About three lanes to the left of Dowd, Karen Smith and her daughter bowled. Smith wore a tan cardigan and her daughter wore a dark green military jacket. Smith’s favorite character from The Big Lebowski is Jesus, the Dude's purple track-suited opponent. “I found the pants but I couldn’t get the rest of it,” Smith said. 

Osborn's favorite character was Maude Lebowski, the artsy daughter of the wealthy Lebowski, but she had a hard time trying to find a costume so she dressed as Walter, the Dude's Vietnam veteran friend. That would have to abide.

The night came to a close with the announcement of the costume competition winner. Amber Cook, who dressed as Maude Lebowski, wore a thick fur coat as she held a piece of paper that read, “The Dude bestows upon you the title of best costume.” 

Jeff "The Dude" Dowd, the man who inspired the famous character from The Big Lebowski, promotes the new musical Mary Jane. - SAM ARMANINO
  • SAM ARMANINO
  • Jeff "The Dude" Dowd, the man who inspired the famous character from The Big Lebowski, promotes the new musical Mary Jane.
Kitt Roberts, a student at College of the Redwoods, bowling at the LeBOWLski bowling night. - SAM ARMANINO
  • SAM ARMANINO
  • Kitt Roberts, a student at College of the Redwoods, bowling at the LeBOWLski bowling night.
Attendees brought a cake that read, "STFU Donny," a line from the movie The Big Lebowski. - SAM ARMANINO
  • SAM ARMANINO
  • Attendees brought a cake that read, "STFU Donny," a line from the movie The Big Lebowski.

via GIPHY


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Sunday, February 12, 2017

Erica Botkin’s Mail Art Valentines

Posted By on Sun, Feb 12, 2017 at 12:07 PM

A card from Erica Botkin's series of satirical Valentine cards. - COURTESY OF THE ARTIST
  • Courtesy of the artist
  • A card from Erica Botkin's series of satirical Valentine cards.

Erica Botkin’s long-running mail art valentine project involves the artist posing for pin-up photographs to be sent through the mail as valentines. The photos feature Botkin posing seductively in attitudes ranging from corny to kittenish to risqué. The dose of zany running through it all testifies subtly to Eureka native Botkin’s affinity for deep Humboldt funk and pop esoterica. Botkin, who received her MFA in photography at the University of Texas at Austin, currently teaches photography at College of the Redwoods. (Full disclosure: We are pals and colleagues.) Her Valentines have become an awaited annual rite for quite a few, both in Humboldt and in parts abroad. But they have remained underground until now.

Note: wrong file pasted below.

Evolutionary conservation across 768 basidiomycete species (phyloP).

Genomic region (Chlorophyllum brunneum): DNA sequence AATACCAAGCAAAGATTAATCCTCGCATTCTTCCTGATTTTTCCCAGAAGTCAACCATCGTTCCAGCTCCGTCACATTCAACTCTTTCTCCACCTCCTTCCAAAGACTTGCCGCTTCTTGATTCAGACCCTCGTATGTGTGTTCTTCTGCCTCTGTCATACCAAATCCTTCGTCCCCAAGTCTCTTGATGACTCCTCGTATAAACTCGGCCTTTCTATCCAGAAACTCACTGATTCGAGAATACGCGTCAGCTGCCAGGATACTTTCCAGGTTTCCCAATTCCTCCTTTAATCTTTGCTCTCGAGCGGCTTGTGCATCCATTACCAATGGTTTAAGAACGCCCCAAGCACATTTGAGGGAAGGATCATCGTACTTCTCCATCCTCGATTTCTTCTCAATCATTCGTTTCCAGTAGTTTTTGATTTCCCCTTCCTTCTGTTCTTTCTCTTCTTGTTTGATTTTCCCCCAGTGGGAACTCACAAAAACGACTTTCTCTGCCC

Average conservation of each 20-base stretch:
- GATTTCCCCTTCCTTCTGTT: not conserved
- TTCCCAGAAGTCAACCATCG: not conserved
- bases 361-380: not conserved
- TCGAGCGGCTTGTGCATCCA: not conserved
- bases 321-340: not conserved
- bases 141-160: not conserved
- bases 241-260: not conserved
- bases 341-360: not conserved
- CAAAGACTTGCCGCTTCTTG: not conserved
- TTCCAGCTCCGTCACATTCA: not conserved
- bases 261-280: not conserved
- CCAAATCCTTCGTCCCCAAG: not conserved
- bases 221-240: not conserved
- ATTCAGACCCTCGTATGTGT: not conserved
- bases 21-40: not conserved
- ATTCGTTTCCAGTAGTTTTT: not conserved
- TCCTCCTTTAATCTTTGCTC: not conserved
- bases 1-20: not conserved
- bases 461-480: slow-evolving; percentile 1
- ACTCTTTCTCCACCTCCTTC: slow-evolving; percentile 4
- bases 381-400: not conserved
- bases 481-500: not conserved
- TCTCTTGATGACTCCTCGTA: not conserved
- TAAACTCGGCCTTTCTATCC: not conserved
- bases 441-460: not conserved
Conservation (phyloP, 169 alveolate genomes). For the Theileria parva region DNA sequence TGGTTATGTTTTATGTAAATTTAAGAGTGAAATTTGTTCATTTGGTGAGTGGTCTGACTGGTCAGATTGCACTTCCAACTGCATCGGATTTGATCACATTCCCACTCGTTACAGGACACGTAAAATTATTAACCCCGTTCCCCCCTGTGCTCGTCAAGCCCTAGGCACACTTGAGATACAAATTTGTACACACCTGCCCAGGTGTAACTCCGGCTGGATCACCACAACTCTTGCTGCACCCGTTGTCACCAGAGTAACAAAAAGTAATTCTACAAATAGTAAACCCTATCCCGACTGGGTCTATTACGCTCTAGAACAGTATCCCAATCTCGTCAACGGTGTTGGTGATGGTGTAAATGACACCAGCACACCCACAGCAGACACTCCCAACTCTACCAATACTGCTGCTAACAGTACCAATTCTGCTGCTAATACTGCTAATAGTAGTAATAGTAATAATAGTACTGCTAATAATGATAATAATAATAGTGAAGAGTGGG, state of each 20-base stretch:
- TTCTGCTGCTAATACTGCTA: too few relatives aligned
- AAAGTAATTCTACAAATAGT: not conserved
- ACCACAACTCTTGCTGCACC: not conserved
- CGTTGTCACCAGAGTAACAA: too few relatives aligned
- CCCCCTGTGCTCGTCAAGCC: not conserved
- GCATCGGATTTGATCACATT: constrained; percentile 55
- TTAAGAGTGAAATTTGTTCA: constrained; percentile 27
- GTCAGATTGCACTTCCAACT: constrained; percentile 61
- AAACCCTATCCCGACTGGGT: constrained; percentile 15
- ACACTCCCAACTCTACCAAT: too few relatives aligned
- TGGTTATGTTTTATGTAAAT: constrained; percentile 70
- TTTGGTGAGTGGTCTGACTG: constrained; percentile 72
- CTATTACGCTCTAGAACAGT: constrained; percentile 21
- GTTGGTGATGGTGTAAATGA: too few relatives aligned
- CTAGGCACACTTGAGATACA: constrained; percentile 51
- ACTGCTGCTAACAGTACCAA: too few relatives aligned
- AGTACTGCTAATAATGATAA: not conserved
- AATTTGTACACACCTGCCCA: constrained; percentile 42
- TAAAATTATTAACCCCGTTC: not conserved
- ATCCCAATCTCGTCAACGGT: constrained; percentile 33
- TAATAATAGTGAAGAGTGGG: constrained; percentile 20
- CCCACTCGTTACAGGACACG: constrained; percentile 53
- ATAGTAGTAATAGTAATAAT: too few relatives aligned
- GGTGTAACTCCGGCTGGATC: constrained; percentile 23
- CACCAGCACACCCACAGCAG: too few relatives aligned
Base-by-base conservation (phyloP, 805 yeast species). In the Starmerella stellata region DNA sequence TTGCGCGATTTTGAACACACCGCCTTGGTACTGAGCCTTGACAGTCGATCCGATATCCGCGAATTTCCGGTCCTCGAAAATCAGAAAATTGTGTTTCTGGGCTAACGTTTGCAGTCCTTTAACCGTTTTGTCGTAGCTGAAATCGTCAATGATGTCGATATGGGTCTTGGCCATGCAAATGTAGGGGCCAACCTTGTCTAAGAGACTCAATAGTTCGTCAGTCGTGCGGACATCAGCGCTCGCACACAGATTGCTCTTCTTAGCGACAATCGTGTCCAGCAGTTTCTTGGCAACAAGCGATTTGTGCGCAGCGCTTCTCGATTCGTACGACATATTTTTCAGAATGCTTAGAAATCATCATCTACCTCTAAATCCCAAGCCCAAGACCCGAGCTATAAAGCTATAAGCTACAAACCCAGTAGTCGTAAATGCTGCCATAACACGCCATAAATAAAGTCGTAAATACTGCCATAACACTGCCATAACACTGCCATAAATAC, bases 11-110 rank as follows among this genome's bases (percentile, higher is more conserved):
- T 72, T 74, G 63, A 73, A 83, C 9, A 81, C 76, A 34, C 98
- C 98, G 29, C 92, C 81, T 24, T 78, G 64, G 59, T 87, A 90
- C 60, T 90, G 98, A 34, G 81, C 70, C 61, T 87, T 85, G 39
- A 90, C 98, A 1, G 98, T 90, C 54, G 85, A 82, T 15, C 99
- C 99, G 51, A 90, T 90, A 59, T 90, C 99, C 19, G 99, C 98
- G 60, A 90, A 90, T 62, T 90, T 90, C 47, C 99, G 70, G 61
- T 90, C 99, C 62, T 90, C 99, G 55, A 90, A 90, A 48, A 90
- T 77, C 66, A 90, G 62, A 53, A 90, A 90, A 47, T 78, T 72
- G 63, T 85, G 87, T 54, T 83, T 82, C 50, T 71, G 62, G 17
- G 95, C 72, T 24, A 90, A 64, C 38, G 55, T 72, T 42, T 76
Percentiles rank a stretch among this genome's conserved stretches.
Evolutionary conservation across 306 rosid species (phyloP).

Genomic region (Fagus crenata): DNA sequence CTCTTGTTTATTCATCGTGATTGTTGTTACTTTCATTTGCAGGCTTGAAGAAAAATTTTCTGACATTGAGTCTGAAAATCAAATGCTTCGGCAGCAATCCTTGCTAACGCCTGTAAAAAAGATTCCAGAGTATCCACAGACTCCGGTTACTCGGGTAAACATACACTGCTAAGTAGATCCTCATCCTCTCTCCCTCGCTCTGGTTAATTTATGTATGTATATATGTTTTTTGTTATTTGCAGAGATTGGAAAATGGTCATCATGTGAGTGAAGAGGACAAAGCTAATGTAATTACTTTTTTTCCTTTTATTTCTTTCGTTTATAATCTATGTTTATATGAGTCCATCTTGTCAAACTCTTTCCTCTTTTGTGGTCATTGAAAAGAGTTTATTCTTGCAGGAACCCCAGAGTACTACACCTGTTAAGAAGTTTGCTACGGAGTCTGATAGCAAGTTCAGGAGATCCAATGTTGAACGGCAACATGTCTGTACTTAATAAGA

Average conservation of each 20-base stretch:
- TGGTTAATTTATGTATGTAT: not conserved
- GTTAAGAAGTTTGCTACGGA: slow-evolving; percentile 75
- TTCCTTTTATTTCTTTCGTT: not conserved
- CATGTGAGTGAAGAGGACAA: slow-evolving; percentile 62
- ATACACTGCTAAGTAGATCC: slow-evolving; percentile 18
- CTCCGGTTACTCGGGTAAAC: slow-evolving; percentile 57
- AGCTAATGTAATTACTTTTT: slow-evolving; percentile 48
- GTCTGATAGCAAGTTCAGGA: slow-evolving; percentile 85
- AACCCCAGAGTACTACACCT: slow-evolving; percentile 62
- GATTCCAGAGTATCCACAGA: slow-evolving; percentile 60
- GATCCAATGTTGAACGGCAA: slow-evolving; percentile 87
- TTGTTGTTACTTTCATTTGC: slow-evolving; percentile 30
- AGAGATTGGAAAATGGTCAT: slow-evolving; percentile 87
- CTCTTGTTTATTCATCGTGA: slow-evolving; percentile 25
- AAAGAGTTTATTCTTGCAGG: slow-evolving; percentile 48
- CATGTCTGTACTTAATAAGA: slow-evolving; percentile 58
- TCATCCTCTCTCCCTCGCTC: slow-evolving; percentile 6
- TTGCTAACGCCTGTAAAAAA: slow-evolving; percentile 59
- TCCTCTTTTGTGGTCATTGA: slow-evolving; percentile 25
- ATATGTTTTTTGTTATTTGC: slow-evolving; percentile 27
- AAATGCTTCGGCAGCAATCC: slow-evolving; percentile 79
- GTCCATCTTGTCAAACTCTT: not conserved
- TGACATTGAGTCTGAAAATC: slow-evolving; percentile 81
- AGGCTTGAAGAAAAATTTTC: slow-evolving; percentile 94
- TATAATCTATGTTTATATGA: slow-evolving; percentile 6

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Monday, February 6, 2017

Ink(ed) Well

Posted By on Mon, Feb 6, 2017 at 11:36 AM

Christian Madrigal, of Modesto, was in for hours of artwork on his chest on Saturday by Izzy of Foundation Tattoo of Modesto. - PHOTO BY MARK LARSON
  • Photo by Mark Larson
  • Christian Madrigal, of Modesto, was in for hours of artwork on his chest on Saturday by Izzy of Foundation Tattoo of Modesto.

Updating an old expression, there's no explaining taste in food or love — or in choice of tattoo design. Evidence of the wide range of tattoo design choices was on ample display at the eighth annual Inked Hearts Tattoo Expo at the Blue Lake Casino's Sapphire Palace this past weekend, Feb. 2-5.

Some 30 booths filled with tattoo artists did a steady business with appointments and walk-ins. It appeared that there were more local artists than in past years, along with a some new faces, including Liz Venom from Australia.

The expo included live music, a mix of vendors and a variety of contests. Stevie Di'Luxe, of Eureka, was chosen as Miss Inked Hearts of 2017 on Friday evening. In other award news, Megan Franklin of Springfield, Missouri chose an image of Meeko, her miniature Australian cattle dog, to be added to her thigh by Liz Cook of Rebel Muse Tattoo in Dallas and it won Best of Show on Sunday.

Full disclosure: My daughter Hillary is a gifted tattoo artist who lives and works in Brooklyn. Attending the Inked Hearts Expo year after year and getting to know so many of the artists and repeat attendees has helped me better understand and appreciate her career choice. And no, I don't have any tattoos – my mom won't let me get one.